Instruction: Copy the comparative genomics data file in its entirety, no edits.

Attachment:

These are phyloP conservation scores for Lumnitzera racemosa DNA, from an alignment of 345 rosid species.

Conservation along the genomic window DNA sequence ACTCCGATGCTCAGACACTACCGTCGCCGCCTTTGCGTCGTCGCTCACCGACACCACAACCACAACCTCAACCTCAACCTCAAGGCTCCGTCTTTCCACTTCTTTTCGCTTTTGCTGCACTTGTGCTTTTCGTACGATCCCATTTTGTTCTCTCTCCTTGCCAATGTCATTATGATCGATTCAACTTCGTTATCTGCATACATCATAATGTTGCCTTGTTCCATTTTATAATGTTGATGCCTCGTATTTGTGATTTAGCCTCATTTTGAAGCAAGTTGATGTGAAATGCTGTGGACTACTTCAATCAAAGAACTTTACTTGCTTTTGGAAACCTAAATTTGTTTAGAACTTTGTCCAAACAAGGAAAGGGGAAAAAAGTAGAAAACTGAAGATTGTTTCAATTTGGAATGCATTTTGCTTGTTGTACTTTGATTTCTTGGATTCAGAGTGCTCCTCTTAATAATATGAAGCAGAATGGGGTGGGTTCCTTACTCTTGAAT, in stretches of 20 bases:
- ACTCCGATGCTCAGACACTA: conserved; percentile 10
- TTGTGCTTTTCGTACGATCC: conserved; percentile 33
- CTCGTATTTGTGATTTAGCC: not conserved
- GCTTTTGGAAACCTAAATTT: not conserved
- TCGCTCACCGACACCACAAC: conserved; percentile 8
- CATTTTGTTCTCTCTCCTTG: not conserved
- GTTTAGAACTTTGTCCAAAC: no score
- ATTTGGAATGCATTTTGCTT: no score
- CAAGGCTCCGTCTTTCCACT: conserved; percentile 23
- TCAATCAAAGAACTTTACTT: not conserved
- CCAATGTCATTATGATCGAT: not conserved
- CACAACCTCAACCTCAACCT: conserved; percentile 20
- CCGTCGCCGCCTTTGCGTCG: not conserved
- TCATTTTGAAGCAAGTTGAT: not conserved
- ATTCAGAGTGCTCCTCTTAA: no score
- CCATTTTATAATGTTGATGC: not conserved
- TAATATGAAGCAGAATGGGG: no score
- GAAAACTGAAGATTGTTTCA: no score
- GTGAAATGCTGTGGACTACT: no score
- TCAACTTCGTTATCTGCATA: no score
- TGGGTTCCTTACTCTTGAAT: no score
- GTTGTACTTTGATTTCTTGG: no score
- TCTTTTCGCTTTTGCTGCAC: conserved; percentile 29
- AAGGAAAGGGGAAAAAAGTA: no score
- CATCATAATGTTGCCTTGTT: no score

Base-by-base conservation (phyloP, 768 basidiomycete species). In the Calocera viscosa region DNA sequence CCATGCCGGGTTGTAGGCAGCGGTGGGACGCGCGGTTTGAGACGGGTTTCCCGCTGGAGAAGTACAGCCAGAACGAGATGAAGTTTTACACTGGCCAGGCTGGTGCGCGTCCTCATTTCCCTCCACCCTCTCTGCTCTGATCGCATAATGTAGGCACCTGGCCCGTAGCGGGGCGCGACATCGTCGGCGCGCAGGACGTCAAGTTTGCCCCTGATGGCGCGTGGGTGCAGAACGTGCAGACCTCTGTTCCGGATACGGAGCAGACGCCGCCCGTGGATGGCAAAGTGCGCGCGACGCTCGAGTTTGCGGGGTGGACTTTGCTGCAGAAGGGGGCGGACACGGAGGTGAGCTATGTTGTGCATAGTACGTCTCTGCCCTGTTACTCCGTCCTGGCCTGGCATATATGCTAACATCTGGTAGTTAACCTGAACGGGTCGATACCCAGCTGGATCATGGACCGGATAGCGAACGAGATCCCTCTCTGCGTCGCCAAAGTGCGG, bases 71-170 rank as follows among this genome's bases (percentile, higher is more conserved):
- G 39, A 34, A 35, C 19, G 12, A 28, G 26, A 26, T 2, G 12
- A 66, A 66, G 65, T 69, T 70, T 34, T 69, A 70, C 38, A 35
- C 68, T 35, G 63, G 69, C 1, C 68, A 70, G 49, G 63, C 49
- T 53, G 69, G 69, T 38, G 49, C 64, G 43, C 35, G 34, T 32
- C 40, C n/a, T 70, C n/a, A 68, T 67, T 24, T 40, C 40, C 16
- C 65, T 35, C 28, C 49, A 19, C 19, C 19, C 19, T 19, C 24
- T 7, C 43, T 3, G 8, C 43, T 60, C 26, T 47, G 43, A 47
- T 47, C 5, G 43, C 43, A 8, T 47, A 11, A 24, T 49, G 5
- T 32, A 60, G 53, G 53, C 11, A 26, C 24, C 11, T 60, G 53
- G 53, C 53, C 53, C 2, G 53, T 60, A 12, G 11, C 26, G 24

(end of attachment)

These are phyloP conservation scores for Lumnitzera racemosa DNA, from an alignment of 345 rosid species.

Conservation along the genomic window DNA sequence ACTCCGATGCTCAGACACTACCGTCGCCGCCTTTGCGTCGTCGCTCACCGACACCACAACCACAACCTCAACCTCAACCTCAAGGCTCCGTCTTTCCACTTCTTTTCGCTTTTGCTGCACTTGTGCTTTTCGTACGATCCCATTTTGTTCTCTCTCCTTGCCAATGTCATTATGATCGATTCAACTTCGTTATCTGCATACATCATAATGTTGCCTTGTTCCATTTTATAATGTTGATGCCTCGTATTTGTGATTTAGCCTCATTTTGAAGCAAGTTGATGTGAAATGCTGTGGACTACTTCAATCAAAGAACTTTACTTGCTTTTGGAAACCTAAATTTGTTTAGAACTTTGTCCAAACAAGGAAAGGGGAAAAAAGTAGAAAACTGAAGATTGTTTCAATTTGGAATGCATTTTGCTTGTTGTACTTTGATTTCTTGGATTCAGAGTGCTCCTCTTAATAATATGAAGCAGAATGGGGTGGGTTCCTTACTCTTGAAT, in stretches of 20 bases:
- ACTCCGATGCTCAGACACTA: conserved; percentile 10
- TTGTGCTTTTCGTACGATCC: conserved; percentile 33
- CTCGTATTTGTGATTTAGCC: not conserved
- GCTTTTGGAAACCTAAATTT: not conserved
- TCGCTCACCGACACCACAAC: conserved; percentile 8
- CATTTTGTTCTCTCTCCTTG: not conserved
- GTTTAGAACTTTGTCCAAAC: no score
- ATTTGGAATGCATTTTGCTT: no score
- CAAGGCTCCGTCTTTCCACT: conserved; percentile 23
- TCAATCAAAGAACTTTACTT: not conserved
- CCAATGTCATTATGATCGAT: not conserved
- CACAACCTCAACCTCAACCT: conserved; percentile 20
- CCGTCGCCGCCTTTGCGTCG: not conserved
- TCATTTTGAAGCAAGTTGAT: not conserved
- ATTCAGAGTGCTCCTCTTAA: no score
- CCATTTTATAATGTTGATGC: not conserved
- TAATATGAAGCAGAATGGGG: no score
- GAAAACTGAAGATTGTTTCA: no score
- GTGAAATGCTGTGGACTACT: no score
- TCAACTTCGTTATCTGCATA: no score
- TGGGTTCCTTACTCTTGAAT: no score
- GTTGTACTTTGATTTCTTGG: no score
- TCTTTTCGCTTTTGCTGCAC: conserved; percentile 29
- AAGGAAAGGGGAAAAAAGTA: no score
- CATCATAATGTTGCCTTGTT: no score

Base-by-base conservation (phyloP, 768 basidiomycete species). In the Calocera viscosa region DNA sequence CCATGCCGGGTTGTAGGCAGCGGTGGGACGCGCGGTTTGAGACGGGTTTCCCGCTGGAGAAGTACAGCCAGAACGAGATGAAGTTTTACACTGGCCAGGCTGGTGCGCGTCCTCATTTCCCTCCACCCTCTCTGCTCTGATCGCATAATGTAGGCACCTGGCCCGTAGCGGGGCGCGACATCGTCGGCGCGCAGGACGTCAAGTTTGCCCCTGATGGCGCGTGGGTGCAGAACGTGCAGACCTCTGTTCCGGATACGGAGCAGACGCCGCCCGTGGATGGCAAAGTGCGCGCGACGCTCGAGTTTGCGGGGTGGACTTTGCTGCAGAAGGGGGCGGACACGGAGGTGAGCTATGTTGTGCATAGTACGTCTCTGCCCTGTTACTCCGTCCTGGCCTGGCATATATGCTAACATCTGGTAGTTAACCTGAACGGGTCGATACCCAGCTGGATCATGGACCGGATAGCGAACGAGATCCCTCTCTGCGTCGCCAAAGTGCGG, bases 71-170 rank as follows among this genome's bases (percentile, higher is more conserved):
- G 39, A 34, A 35, C 19, G 12, A 28, G 26, A 26, T 2, G 12
- A 66, A 66, G 65, T 69, T 70, T 34, T 69, A 70, C 38, A 35
- C 68, T 35, G 63, G 69, C 1, C 68, A 70, G 49, G 63, C 49
- T 53, G 69, G 69, T 38, G 49, C 64, G 43, C 35, G 34, T 32
- C 40, C n/a, T 70, C n/a, A 68, T 67, T 24, T 40, C 40, C 16
- C 65, T 35, C 28, C 49, A 19, C 19, C 19, C 19, T 19, C 24
- T 7, C 43, T 3, G 8, C 43, T 60, C 26, T 47, G 43, A 47
- T 47, C 5, G 43, C 43, A 8, T 47, A 11, A 24, T 49, G 5
- T 32, A 60, G 53, G 53, C 11, A 26, C 24, C 11, T 60, G 53
- G 53, C 53, C 53, C 2, G 53, T 60, A 12, G 11, C 26, G 24